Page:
Republican members of the House Subcommittee on Communications and Technology today laid out four resolutions that kick off the federal government's legislative process for improving broadband infrastructure in the United States.
Chaired by Rep. Marsha Blackburn (R-TN), the subcommittee (a.k.a. SubCommTech) measures will remove barriers to build-out, support innovation and focus on communities with little or limited high-speed broadband, members said in a release.
The four resolutions are:
Direct broadband infrastructure spending toward regions that are currently under-served -- Leonard Lance (R-NJ)
Make certain federal policy treats all broadband providers in a "technology neutral manner," using consistent laws to support innovation -- Bob Latta (Chairman, Subcommittee on Digital Commerce and Consumer Protection)
Give wireless broadband infrastructure funding preference to those states that support "small cell siting reform" to simplify and accelerate permitting processes -- Richard Hudson (R-NC)
Coordinate and reconcile federal, state and local tax, regulatory, permitting and other requirements to "maximize the benefits of broadband investment" -- Gus Bilirakis (R-FL)
These resolutions help create a foundation for future legislation, said Blackburn. However, the statement did not address the Federal Communications Commission's anticipated move to dramatically lower the definition of acceptable broadband speed by including a wireless broadband specification to determine whether unserved and underserved regions are still eligible to receive broadband funding. (See FCC to Shrink Digital Divide – Without Expanding Broadband.)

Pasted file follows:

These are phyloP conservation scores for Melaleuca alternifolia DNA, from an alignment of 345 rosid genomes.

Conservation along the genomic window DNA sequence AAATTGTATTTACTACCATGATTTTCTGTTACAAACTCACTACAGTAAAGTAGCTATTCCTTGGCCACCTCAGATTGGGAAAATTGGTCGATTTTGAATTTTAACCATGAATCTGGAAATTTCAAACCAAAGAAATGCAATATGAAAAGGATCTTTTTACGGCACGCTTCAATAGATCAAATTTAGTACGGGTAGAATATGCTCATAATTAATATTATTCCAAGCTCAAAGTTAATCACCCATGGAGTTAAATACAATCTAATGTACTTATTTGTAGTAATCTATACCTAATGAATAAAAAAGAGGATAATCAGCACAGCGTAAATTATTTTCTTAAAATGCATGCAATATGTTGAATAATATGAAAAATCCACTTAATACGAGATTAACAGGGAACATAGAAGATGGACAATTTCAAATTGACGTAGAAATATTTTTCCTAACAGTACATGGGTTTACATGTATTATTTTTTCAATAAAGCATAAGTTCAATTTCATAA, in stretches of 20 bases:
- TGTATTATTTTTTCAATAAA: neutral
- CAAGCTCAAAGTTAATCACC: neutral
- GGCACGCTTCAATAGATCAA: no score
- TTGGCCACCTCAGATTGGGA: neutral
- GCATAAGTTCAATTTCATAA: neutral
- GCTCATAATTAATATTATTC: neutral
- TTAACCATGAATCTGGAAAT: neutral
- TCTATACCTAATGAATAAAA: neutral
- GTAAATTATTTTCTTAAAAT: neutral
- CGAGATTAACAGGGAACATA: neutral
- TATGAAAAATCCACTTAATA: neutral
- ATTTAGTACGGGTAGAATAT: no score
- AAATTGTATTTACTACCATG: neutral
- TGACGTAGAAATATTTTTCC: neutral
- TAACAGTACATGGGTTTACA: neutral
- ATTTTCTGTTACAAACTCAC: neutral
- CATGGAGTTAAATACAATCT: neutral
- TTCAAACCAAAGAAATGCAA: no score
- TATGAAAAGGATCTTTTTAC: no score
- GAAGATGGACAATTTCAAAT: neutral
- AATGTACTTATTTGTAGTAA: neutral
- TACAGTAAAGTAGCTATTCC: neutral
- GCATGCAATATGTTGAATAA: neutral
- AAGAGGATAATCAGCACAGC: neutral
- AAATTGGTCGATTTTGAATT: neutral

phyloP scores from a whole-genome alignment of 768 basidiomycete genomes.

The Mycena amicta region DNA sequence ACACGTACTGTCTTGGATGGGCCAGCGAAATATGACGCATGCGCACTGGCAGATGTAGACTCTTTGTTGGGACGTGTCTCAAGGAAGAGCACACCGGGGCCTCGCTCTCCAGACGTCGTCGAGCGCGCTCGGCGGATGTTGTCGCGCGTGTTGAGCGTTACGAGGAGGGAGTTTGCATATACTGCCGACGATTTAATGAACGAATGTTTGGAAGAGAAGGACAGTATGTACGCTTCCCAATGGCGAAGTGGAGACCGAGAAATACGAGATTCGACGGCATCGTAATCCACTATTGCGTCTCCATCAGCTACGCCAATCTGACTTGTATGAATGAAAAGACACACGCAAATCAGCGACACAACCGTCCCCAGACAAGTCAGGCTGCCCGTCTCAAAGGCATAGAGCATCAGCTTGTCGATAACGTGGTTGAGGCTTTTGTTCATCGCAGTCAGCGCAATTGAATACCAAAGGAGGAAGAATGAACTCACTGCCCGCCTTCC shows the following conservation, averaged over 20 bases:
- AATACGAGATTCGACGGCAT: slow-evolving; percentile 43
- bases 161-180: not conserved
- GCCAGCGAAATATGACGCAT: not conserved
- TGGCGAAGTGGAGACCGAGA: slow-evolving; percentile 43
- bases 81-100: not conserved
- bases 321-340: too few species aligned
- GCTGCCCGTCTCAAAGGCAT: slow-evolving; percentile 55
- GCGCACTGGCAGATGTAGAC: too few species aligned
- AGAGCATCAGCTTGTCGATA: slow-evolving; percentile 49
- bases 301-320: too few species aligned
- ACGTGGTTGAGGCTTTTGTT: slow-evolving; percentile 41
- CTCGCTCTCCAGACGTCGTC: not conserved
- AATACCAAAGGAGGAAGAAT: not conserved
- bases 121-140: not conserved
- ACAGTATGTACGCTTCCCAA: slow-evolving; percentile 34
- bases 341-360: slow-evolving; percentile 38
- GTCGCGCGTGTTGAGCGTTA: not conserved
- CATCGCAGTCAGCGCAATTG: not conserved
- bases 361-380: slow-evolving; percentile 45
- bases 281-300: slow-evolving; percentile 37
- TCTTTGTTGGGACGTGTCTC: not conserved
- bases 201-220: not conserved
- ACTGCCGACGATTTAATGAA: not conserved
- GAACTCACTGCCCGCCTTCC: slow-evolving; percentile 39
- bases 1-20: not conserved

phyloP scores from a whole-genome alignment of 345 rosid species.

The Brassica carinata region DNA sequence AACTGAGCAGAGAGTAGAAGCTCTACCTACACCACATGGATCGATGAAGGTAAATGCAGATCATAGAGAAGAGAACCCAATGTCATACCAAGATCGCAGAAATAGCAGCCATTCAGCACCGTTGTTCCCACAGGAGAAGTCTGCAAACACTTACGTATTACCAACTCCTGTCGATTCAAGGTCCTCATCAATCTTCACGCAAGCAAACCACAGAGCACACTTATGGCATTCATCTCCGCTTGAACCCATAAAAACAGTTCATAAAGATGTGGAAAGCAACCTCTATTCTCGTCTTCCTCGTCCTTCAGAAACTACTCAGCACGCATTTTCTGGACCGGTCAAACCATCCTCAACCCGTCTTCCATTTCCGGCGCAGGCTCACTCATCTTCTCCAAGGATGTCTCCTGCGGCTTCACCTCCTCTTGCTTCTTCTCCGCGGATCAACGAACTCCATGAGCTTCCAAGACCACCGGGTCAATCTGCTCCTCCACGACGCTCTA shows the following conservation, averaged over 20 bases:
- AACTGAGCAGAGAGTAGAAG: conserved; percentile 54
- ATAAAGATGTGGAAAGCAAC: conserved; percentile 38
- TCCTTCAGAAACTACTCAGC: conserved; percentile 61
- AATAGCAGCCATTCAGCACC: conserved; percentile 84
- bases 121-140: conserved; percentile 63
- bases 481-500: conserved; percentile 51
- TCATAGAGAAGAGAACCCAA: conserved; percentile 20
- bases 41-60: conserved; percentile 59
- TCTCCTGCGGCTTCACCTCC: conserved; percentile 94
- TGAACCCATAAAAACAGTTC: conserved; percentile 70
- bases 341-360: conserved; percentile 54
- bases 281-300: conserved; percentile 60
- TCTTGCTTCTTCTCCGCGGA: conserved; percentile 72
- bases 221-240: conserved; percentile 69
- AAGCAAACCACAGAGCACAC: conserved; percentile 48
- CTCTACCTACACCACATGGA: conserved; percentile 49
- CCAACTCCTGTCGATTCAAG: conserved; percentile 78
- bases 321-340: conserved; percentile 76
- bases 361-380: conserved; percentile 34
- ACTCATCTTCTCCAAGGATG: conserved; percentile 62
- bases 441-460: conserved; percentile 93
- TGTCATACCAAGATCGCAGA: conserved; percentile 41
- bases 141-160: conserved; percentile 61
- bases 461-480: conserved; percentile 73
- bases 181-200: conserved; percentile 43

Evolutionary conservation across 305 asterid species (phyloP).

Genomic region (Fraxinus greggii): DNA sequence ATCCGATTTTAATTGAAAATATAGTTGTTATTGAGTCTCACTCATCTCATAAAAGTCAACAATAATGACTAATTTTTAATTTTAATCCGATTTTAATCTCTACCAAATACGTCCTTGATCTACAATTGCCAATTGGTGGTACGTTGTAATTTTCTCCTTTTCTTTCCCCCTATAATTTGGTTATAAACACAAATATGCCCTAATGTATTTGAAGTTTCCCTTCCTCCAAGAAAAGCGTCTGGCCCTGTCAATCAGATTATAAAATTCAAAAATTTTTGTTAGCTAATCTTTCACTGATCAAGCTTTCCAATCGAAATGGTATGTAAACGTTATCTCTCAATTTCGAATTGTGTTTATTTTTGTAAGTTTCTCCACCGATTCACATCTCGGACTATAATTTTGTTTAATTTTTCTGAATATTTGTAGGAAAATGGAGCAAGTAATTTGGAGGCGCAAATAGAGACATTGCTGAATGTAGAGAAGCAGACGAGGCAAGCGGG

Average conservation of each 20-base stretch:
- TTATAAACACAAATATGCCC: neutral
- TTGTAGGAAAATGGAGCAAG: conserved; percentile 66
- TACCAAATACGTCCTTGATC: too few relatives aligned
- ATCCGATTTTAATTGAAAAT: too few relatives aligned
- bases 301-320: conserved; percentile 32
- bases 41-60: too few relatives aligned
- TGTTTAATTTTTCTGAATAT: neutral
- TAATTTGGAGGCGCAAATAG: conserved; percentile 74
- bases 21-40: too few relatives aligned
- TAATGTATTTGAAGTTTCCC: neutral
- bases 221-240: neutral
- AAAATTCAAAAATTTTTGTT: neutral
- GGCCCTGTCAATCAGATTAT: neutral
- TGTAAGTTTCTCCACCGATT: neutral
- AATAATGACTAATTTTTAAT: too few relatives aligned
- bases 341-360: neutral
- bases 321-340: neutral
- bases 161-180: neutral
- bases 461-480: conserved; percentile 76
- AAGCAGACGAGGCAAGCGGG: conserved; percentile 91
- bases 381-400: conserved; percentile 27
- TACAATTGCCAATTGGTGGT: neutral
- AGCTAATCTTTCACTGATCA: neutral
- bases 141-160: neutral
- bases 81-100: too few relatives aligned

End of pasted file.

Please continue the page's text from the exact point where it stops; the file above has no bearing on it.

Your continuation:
The industry organization's major initiatives will address broadband differentiation based on quality of experience, global test labs for services, 5G, multi-access strategies and more, say CEO Robin Mersh and CMO Geoff Burke in an interview with BBWN.
Mike Zeto, GM of AT&T's Smart Cities division, expects metro areas to adopt platforms to manage multi-departmental IoT solutions once internal processes are aligned and more agencies are involved in smart city applications.
Fiber optic cable vendor Prysmian Group is now shipping its FlexRibbon Technology-based, US-sourced and made 6912 fiber MassLink Cable to service providers seeking densification for 5G or solutions for filled ducts.
Consumers are buying millions of IoT devices, from smart thermostats and security systems to intelligent entertainment setups and furniture. Yet many of these devices remain isolated because home users are uncomfortable connecting them to each other – or even their WiFi. After all, their WiFi network was probably designed only to handle a few laptops, a gaming system and a couple of smartphones. Now, demand on the network is surging and even though you're delivering 100 Mbps to 1 Gbps, that doesn't necessarily mean the broadband power is in the right place or reaches every corner of a home.
Even if WiFi coverage is sufficient, typing is not on trend. Voice is far more natural, easier and faster. Using a TV keyboard is archaic when more and more households have access to cloud-based voice services, like Amazon Alexa. This webinar will explore how service providers can create a comfortable, truly smart home for consumers – simultaneously driving up margin and loyalty.
Tune in to Broadband World News Radio on Thursday, November 1 at 8 a.m. PT, 11 a.m. ET, 3 p.m. UK as Ronan Kelly, CTO, EMEA & APAC Regions at ADTRAN, explores the five pillars of network integrity -- a topic he discussed during his recent Broadband World Forum keynote. Register now!